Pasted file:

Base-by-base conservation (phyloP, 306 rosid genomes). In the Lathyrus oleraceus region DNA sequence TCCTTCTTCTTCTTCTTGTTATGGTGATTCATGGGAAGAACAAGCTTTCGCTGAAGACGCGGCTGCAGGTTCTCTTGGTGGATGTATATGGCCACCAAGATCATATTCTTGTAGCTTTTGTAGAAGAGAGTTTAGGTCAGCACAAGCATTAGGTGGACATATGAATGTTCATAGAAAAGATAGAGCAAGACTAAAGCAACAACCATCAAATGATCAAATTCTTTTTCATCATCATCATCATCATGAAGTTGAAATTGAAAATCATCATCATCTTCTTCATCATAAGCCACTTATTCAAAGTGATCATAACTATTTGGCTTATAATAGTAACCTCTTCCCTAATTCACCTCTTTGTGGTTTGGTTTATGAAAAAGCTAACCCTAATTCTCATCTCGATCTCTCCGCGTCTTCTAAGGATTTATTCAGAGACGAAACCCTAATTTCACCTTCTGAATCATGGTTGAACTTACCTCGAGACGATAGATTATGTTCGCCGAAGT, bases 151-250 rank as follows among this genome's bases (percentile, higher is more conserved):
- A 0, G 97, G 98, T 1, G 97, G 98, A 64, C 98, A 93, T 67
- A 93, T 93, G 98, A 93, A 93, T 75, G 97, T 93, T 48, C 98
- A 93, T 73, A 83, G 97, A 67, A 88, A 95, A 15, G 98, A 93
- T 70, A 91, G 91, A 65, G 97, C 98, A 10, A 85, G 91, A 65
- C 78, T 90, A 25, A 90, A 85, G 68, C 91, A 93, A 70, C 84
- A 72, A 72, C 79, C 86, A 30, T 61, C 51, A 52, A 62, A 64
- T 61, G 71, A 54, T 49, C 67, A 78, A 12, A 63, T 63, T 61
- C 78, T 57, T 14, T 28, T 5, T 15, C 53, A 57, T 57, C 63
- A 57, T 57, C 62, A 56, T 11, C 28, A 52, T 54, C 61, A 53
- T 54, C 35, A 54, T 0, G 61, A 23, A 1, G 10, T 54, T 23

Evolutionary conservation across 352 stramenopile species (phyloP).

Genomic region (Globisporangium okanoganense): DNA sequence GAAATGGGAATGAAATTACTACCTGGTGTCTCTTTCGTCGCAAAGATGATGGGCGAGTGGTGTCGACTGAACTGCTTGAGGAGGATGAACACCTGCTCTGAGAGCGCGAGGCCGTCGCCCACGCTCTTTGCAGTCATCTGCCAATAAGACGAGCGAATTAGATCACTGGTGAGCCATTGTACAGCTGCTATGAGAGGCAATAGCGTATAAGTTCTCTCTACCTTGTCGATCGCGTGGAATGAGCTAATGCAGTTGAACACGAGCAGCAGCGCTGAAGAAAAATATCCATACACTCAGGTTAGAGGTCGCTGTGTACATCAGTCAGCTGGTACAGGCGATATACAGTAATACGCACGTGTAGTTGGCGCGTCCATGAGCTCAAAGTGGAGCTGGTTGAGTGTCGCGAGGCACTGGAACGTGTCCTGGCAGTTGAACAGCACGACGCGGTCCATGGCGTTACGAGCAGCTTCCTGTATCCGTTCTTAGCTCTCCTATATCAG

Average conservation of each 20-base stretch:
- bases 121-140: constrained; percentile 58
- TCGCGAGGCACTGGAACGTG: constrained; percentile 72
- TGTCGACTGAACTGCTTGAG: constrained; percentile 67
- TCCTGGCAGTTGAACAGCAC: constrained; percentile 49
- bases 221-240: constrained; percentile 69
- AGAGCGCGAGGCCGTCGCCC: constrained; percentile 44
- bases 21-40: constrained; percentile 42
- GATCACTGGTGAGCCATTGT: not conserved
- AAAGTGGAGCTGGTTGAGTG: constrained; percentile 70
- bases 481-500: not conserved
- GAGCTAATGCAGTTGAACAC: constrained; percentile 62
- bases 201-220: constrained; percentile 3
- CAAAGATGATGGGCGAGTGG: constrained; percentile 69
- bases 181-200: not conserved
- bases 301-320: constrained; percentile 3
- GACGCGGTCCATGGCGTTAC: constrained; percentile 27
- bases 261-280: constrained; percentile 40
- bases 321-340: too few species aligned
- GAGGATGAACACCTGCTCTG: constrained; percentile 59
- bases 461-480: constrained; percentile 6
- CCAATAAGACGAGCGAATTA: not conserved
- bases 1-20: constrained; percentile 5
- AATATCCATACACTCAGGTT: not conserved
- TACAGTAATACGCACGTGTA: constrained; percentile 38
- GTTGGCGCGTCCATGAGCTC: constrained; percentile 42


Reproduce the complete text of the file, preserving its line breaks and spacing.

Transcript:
Base-by-base conservation (phyloP, 306 rosid genomes). In the Lathyrus oleraceus region DNA sequence TCCTTCTTCTTCTTCTTGTTATGGTGATTCATGGGAAGAACAAGCTTTCGCTGAAGACGCGGCTGCAGGTTCTCTTGGTGGATGTATATGGCCACCAAGATCATATTCTTGTAGCTTTTGTAGAAGAGAGTTTAGGTCAGCACAAGCATTAGGTGGACATATGAATGTTCATAGAAAAGATAGAGCAAGACTAAAGCAACAACCATCAAATGATCAAATTCTTTTTCATCATCATCATCATCATGAAGTTGAAATTGAAAATCATCATCATCTTCTTCATCATAAGCCACTTATTCAAAGTGATCATAACTATTTGGCTTATAATAGTAACCTCTTCCCTAATTCACCTCTTTGTGGTTTGGTTTATGAAAAAGCTAACCCTAATTCTCATCTCGATCTCTCCGCGTCTTCTAAGGATTTATTCAGAGACGAAACCCTAATTTCACCTTCTGAATCATGGTTGAACTTACCTCGAGACGATAGATTATGTTCGCCGAAGT, bases 151-250 rank as follows among this genome's bases (percentile, higher is more conserved):
- A 0, G 97, G 98, T 1, G 97, G 98, A 64, C 98, A 93, T 67
- A 93, T 93, G 98, A 93, A 93, T 75, G 97, T 93, T 48, C 98
- A 93, T 73, A 83, G 97, A 67, A 88, A 95, A 15, G 98, A 93
- T 70, A 91, G 91, A 65, G 97, C 98, A 10, A 85, G 91, A 65
- C 78, T 90, A 25, A 90, A 85, G 68, C 91, A 93, A 70, C 84
- A 72, A 72, C 79, C 86, A 30, T 61, C 51, A 52, A 62, A 64
- T 61, G 71, A 54, T 49, C 67, A 78, A 12, A 63, T 63, T 61
- C 78, T 57, T 14, T 28, T 5, T 15, C 53, A 57, T 57, C 63
- A 57, T 57, C 62, A 56, T 11, C 28, A 52, T 54, C 61, A 53
- T 54, C 35, A 54, T 0, G 61, A 23, A 1, G 10, T 54, T 23

Evolutionary conservation across 352 stramenopile species (phyloP).

Genomic region (Globisporangium okanoganense): DNA sequence GAAATGGGAATGAAATTACTACCTGGTGTCTCTTTCGTCGCAAAGATGATGGGCGAGTGGTGTCGACTGAACTGCTTGAGGAGGATGAACACCTGCTCTGAGAGCGCGAGGCCGTCGCCCACGCTCTTTGCAGTCATCTGCCAATAAGACGAGCGAATTAGATCACTGGTGAGCCATTGTACAGCTGCTATGAGAGGCAATAGCGTATAAGTTCTCTCTACCTTGTCGATCGCGTGGAATGAGCTAATGCAGTTGAACACGAGCAGCAGCGCTGAAGAAAAATATCCATACACTCAGGTTAGAGGTCGCTGTGTACATCAGTCAGCTGGTACAGGCGATATACAGTAATACGCACGTGTAGTTGGCGCGTCCATGAGCTCAAAGTGGAGCTGGTTGAGTGTCGCGAGGCACTGGAACGTGTCCTGGCAGTTGAACAGCACGACGCGGTCCATGGCGTTACGAGCAGCTTCCTGTATCCGTTCTTAGCTCTCCTATATCAG

Average conservation of each 20-base stretch:
- bases 121-140: constrained; percentile 58
- TCGCGAGGCACTGGAACGTG: constrained; percentile 72
- TGTCGACTGAACTGCTTGAG: constrained; percentile 67
- TCCTGGCAGTTGAACAGCAC: constrained; percentile 49
- bases 221-240: constrained; percentile 69
- AGAGCGCGAGGCCGTCGCCC: constrained; percentile 44
- bases 21-40: constrained; percentile 42
- GATCACTGGTGAGCCATTGT: not conserved
- AAAGTGGAGCTGGTTGAGTG: constrained; percentile 70
- bases 481-500: not conserved
- GAGCTAATGCAGTTGAACAC: constrained; percentile 62
- bases 201-220: constrained; percentile 3
- CAAAGATGATGGGCGAGTGG: constrained; percentile 69
- bases 181-200: not conserved
- bases 301-320: constrained; percentile 3
- GACGCGGTCCATGGCGTTAC: constrained; percentile 27
- bases 261-280: constrained; percentile 40
- bases 321-340: too few species aligned
- GAGGATGAACACCTGCTCTG: constrained; percentile 59
- bases 461-480: constrained; percentile 6
- CCAATAAGACGAGCGAATTA: not conserved
- bases 1-20: constrained; percentile 5
- AATATCCATACACTCAGGTT: not conserved
- TACAGTAATACGCACGTGTA: constrained; percentile 38
- GTTGGCGCGTCCATGAGCTC: constrained; percentile 42